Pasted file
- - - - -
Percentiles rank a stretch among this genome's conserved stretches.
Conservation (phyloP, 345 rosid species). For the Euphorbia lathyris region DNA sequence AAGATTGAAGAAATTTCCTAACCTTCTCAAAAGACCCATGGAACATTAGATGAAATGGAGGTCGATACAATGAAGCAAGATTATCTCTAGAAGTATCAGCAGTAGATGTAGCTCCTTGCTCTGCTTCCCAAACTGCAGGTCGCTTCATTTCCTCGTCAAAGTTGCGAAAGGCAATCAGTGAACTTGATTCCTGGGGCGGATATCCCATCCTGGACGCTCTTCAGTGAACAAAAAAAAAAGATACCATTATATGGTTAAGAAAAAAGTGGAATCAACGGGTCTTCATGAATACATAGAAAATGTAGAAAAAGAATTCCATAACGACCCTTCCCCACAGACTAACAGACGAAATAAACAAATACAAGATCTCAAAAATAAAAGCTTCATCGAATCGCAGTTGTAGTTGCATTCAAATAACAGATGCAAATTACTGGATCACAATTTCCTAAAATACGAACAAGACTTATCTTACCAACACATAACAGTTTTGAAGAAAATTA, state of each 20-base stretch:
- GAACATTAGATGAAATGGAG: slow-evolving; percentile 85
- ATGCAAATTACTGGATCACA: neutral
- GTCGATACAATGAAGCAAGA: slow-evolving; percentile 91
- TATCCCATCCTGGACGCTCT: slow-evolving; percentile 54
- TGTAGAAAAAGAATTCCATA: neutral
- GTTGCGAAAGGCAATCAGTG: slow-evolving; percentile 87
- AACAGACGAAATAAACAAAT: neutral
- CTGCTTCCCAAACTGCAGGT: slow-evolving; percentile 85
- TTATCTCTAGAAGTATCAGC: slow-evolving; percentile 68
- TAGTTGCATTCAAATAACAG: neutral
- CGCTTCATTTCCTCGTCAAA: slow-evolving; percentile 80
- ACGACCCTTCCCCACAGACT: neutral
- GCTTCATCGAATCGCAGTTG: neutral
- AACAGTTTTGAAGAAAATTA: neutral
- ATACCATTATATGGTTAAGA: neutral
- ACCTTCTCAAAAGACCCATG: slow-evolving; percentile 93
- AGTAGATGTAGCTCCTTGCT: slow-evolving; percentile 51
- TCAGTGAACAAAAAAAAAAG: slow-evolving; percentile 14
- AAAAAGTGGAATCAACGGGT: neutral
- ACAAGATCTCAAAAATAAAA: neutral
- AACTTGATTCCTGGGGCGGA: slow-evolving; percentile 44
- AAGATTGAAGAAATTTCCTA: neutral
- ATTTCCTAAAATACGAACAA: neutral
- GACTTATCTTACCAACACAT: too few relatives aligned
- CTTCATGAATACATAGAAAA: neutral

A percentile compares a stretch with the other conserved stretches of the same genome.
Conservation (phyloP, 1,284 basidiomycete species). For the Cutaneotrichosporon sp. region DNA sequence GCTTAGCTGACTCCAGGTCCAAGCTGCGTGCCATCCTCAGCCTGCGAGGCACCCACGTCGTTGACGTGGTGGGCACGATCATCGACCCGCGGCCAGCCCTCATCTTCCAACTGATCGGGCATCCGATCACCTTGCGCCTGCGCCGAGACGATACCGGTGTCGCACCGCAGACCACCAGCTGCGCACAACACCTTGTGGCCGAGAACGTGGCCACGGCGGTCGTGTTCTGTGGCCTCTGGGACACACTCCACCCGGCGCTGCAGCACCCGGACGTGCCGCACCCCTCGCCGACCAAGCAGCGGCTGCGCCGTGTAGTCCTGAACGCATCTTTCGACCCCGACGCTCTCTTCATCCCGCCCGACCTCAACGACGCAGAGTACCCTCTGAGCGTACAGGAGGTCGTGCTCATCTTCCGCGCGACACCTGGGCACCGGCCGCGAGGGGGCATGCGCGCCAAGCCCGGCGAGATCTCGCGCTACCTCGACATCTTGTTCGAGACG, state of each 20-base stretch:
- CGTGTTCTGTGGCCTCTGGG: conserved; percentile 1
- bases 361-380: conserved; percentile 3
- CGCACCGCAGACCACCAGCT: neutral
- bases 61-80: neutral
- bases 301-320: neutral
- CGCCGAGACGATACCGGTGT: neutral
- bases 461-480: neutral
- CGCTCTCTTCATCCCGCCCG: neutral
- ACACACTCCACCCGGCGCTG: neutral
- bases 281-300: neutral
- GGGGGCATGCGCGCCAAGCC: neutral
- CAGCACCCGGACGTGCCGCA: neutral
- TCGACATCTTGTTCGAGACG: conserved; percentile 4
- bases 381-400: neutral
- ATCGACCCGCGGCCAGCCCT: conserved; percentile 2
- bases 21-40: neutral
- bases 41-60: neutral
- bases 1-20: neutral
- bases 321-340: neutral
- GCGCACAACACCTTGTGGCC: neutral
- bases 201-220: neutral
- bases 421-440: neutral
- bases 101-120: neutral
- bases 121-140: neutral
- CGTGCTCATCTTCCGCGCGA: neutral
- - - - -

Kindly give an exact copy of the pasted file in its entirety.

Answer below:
Percentiles rank a stretch among this genome's conserved stretches.
Conservation (phyloP, 345 rosid species). For the Euphorbia lathyris region DNA sequence AAGATTGAAGAAATTTCCTAACCTTCTCAAAAGACCCATGGAACATTAGATGAAATGGAGGTCGATACAATGAAGCAAGATTATCTCTAGAAGTATCAGCAGTAGATGTAGCTCCTTGCTCTGCTTCCCAAACTGCAGGTCGCTTCATTTCCTCGTCAAAGTTGCGAAAGGCAATCAGTGAACTTGATTCCTGGGGCGGATATCCCATCCTGGACGCTCTTCAGTGAACAAAAAAAAAAGATACCATTATATGGTTAAGAAAAAAGTGGAATCAACGGGTCTTCATGAATACATAGAAAATGTAGAAAAAGAATTCCATAACGACCCTTCCCCACAGACTAACAGACGAAATAAACAAATACAAGATCTCAAAAATAAAAGCTTCATCGAATCGCAGTTGTAGTTGCATTCAAATAACAGATGCAAATTACTGGATCACAATTTCCTAAAATACGAACAAGACTTATCTTACCAACACATAACAGTTTTGAAGAAAATTA, state of each 20-base stretch:
- GAACATTAGATGAAATGGAG: slow-evolving; percentile 85
- ATGCAAATTACTGGATCACA: neutral
- GTCGATACAATGAAGCAAGA: slow-evolving; percentile 91
- TATCCCATCCTGGACGCTCT: slow-evolving; percentile 54
- TGTAGAAAAAGAATTCCATA: neutral
- GTTGCGAAAGGCAATCAGTG: slow-evolving; percentile 87
- AACAGACGAAATAAACAAAT: neutral
- CTGCTTCCCAAACTGCAGGT: slow-evolving; percentile 85
- TTATCTCTAGAAGTATCAGC: slow-evolving; percentile 68
- TAGTTGCATTCAAATAACAG: neutral
- CGCTTCATTTCCTCGTCAAA: slow-evolving; percentile 80
- ACGACCCTTCCCCACAGACT: neutral
- GCTTCATCGAATCGCAGTTG: neutral
- AACAGTTTTGAAGAAAATTA: neutral
- ATACCATTATATGGTTAAGA: neutral
- ACCTTCTCAAAAGACCCATG: slow-evolving; percentile 93
- AGTAGATGTAGCTCCTTGCT: slow-evolving; percentile 51
- TCAGTGAACAAAAAAAAAAG: slow-evolving; percentile 14
- AAAAAGTGGAATCAACGGGT: neutral
- ACAAGATCTCAAAAATAAAA: neutral
- AACTTGATTCCTGGGGCGGA: slow-evolving; percentile 44
- AAGATTGAAGAAATTTCCTA: neutral
- ATTTCCTAAAATACGAACAA: neutral
- GACTTATCTTACCAACACAT: too few relatives aligned
- CTTCATGAATACATAGAAAA: neutral

A percentile compares a stretch with the other conserved stretches of the same genome.
Conservation (phyloP, 1,284 basidiomycete species). For the Cutaneotrichosporon sp. region DNA sequence GCTTAGCTGACTCCAGGTCCAAGCTGCGTGCCATCCTCAGCCTGCGAGGCACCCACGTCGTTGACGTGGTGGGCACGATCATCGACCCGCGGCCAGCCCTCATCTTCCAACTGATCGGGCATCCGATCACCTTGCGCCTGCGCCGAGACGATACCGGTGTCGCACCGCAGACCACCAGCTGCGCACAACACCTTGTGGCCGAGAACGTGGCCACGGCGGTCGTGTTCTGTGGCCTCTGGGACACACTCCACCCGGCGCTGCAGCACCCGGACGTGCCGCACCCCTCGCCGACCAAGCAGCGGCTGCGCCGTGTAGTCCTGAACGCATCTTTCGACCCCGACGCTCTCTTCATCCCGCCCGACCTCAACGACGCAGAGTACCCTCTGAGCGTACAGGAGGTCGTGCTCATCTTCCGCGCGACACCTGGGCACCGGCCGCGAGGGGGCATGCGCGCCAAGCCCGGCGAGATCTCGCGCTACCTCGACATCTTGTTCGAGACG, state of each 20-base stretch:
- CGTGTTCTGTGGCCTCTGGG: conserved; percentile 1
- bases 361-380: conserved; percentile 3
- CGCACCGCAGACCACCAGCT: neutral
- bases 61-80: neutral
- bases 301-320: neutral
- CGCCGAGACGATACCGGTGT: neutral
- bases 461-480: neutral
- CGCTCTCTTCATCCCGCCCG: neutral
- ACACACTCCACCCGGCGCTG: neutral
- bases 281-300: neutral
- GGGGGCATGCGCGCCAAGCC: neutral
- CAGCACCCGGACGTGCCGCA: neutral
- TCGACATCTTGTTCGAGACG: conserved; percentile 4
- bases 381-400: neutral
- ATCGACCCGCGGCCAGCCCT: conserved; percentile 2
- bases 21-40: neutral
- bases 41-60: neutral
- bases 1-20: neutral
- bases 321-340: neutral
- GCGCACAACACCTTGTGGCC: neutral
- bases 201-220: neutral
- bases 421-440: neutral
- bases 101-120: neutral
- bases 121-140: neutral
- CGTGCTCATCTTCCGCGCGA: neutral